The impact of demonetisation, compounded by RERA, GST and other reforms, has disrupted India’s real estate market severely. The numbers of newly-launched units and sold units have been continuously falling over the last one year. However, an uptick was witnessed in the overall sales rate in the recent few months, which was predominantly led by transactions in ready-to-move-in properties. The secondary sales market continues to display slow momentum, while the luxury segment has shown only slight improvement — primarily in ready-possession options in select projects by reputed developers.
“There was a notable departure in the nature of inquiries from buyers, who were more interested in ready-to-move-in projects and projects that are in the final stages of construction. Developers have followed a cautious approach and focused on clearing their ready-to-move-in units rather than launching too many new projects. It is evident that that market will take some more time to regain it old movement,” says Anuj Puri, Chairman, ANAROCK Property Consultants.
On the positive side, the funneling of unaccounted monies into the real estate sector has become virtually impossible because of the demonetization move, which means that future growth in the sector will be based on much sounder and more sustainable fundamentals than ever before.
In fact, “all property purchases today already take place on the basis of transparent cheque payments and legal online payment gateways in the post-RERA era. Real estate transactions happening on the basis of cash, or with any significant cash component, are inevitably going to be questioned by the authorities. Nobody wants their property investment to fall under scrutiny for untoward practices,” informs Puri.
Price growth has largely been stagnant, and there also have been selective corrections at the level pf projects and micro-markets. According to ANAROCK Property Consultants, post demonetisation and other reforms, the average property prices (capital values in Rs/sq ft) across all major cities in India have been almost stagnant. While a few cities such as MMR, NCR and Chennai have witnessed minor corrections in price, other cities — namely Bangalore, Pune, Hyderabad and Kolkata — have shown a small upward movement. The subdued demand and huge unsold inventory have led developers to maintain competitive prices to offload their existing inventory faster and complete their ongoing projects sooner.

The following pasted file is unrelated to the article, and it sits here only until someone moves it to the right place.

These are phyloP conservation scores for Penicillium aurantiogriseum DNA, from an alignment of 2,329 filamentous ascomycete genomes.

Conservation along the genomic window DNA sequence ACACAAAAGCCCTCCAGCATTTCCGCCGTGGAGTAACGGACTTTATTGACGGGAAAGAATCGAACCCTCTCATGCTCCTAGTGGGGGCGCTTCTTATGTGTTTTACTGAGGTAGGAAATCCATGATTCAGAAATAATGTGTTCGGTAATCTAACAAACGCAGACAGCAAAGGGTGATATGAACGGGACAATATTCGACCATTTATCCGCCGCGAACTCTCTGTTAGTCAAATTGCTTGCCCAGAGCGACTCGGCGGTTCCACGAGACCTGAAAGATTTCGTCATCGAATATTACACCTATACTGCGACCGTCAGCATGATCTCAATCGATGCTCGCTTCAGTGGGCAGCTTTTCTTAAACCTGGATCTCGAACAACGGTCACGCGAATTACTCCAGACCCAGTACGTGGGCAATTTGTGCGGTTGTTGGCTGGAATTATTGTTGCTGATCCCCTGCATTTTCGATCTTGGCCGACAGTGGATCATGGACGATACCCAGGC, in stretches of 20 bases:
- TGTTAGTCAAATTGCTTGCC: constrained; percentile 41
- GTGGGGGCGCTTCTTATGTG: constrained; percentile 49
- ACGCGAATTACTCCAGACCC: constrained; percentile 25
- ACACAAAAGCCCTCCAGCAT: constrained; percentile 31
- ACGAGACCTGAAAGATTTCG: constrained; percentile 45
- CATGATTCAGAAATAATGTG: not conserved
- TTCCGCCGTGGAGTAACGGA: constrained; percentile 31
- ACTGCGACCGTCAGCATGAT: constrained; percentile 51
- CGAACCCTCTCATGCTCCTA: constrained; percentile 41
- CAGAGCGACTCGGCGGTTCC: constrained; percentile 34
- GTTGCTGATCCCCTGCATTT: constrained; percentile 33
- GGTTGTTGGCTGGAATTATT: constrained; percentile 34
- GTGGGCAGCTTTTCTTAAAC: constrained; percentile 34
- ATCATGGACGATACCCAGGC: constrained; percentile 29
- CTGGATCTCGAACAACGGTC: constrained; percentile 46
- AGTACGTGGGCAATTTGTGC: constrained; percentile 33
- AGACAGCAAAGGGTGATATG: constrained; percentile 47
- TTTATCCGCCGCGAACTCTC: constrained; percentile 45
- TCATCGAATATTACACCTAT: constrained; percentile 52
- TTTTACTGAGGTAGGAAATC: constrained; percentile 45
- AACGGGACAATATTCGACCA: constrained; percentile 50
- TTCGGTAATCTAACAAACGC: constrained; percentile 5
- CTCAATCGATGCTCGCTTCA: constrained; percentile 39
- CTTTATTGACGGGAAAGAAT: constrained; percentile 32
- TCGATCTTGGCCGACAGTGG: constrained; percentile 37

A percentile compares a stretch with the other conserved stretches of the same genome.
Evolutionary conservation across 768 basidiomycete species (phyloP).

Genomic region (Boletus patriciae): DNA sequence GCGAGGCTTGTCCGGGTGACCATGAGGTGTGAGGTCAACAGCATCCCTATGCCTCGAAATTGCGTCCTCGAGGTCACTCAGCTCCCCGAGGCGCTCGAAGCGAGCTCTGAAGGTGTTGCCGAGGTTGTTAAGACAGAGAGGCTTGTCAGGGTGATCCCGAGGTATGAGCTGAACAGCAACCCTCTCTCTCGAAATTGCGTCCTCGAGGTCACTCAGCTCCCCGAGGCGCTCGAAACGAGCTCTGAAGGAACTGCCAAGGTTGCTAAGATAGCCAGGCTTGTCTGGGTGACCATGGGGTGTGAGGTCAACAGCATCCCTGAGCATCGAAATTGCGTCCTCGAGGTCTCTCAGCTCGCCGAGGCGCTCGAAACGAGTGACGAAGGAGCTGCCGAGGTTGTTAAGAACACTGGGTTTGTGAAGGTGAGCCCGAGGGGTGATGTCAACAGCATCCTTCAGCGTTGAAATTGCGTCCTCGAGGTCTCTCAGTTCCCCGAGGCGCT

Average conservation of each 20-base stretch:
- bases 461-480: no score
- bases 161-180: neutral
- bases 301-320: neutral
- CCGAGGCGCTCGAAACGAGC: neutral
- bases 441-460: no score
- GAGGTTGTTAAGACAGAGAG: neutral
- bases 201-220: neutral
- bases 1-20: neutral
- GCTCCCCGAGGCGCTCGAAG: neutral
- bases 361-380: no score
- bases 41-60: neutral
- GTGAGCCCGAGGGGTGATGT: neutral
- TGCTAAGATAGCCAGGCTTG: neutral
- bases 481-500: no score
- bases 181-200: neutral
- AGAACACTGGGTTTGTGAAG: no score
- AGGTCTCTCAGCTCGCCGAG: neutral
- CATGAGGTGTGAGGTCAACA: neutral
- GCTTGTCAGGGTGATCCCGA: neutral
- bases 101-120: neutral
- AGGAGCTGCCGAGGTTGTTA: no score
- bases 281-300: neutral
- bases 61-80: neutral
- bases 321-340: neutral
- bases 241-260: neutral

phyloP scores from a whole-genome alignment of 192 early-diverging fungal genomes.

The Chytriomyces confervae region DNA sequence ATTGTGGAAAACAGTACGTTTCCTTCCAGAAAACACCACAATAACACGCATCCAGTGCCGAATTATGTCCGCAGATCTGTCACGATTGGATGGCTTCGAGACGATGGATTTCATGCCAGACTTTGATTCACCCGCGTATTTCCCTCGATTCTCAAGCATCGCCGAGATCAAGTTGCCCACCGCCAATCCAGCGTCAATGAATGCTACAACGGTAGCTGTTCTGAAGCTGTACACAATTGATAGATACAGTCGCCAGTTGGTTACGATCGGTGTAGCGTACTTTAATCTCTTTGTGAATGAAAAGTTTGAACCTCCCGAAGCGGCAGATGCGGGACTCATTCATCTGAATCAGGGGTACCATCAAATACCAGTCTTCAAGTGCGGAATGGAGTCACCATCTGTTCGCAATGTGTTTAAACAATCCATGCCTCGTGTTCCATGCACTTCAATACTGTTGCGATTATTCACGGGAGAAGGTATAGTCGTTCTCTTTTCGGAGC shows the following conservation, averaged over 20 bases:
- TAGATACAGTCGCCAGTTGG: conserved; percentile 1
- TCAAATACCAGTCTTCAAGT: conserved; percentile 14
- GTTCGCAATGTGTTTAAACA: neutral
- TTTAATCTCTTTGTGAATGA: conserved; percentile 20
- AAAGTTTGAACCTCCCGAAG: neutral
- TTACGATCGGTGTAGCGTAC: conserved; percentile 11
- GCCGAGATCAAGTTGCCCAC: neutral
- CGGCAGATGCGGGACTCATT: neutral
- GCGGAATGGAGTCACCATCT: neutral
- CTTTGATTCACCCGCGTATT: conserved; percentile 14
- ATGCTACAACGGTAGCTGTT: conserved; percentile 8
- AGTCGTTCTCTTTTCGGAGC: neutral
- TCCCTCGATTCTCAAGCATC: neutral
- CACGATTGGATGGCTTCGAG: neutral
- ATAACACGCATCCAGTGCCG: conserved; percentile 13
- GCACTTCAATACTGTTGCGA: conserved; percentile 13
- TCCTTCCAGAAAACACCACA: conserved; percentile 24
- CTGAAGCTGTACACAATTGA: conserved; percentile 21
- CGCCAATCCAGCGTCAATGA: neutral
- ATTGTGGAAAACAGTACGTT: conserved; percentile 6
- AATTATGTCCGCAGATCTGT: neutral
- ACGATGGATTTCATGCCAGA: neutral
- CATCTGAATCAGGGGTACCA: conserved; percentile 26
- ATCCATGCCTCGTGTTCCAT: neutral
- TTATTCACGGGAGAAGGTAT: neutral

While comparing the Q4 2016 quarter during which demonetisation took place with Q3 2016, it becomes evident that there has been around 60% decrease in new launch supply, and a nearly 32% decline in sales. However, on the positive side, the number of unsold units has reduced by nearly 6%. This indicates that developers are more focused on selling off their existing inventory rather than going on a new launches spree.
“Definitely, many developers have been proffering hard discounts or making offers which more or less translate into discounts, which comes to the same thing. By the same coin, developers with strong capital bases and with projects in highly desirable locations have not had to resort to discounts and can wait for stronger demand to once again drive price growth,” says Puri.
From a consumer’s perspective, due to demonetization, the influx of liquidity in the system has ensured attractive home loan rates which are at their lowest in almost a decade. Owing to the ongoing transformation, developers have also been offering attractive rates and payment plans to draw potential buyers. “It is a great opportunity to book homes and cash in on the deals offered by developers. They can purchase a property of their choice by doing full cheque payment. Once the market stabilizes after these few months of disruptions, we anticipate a robust recovery in both the primary and secondary residential market,” says Surendra Hiranandani, CMD, House of Hiranandani.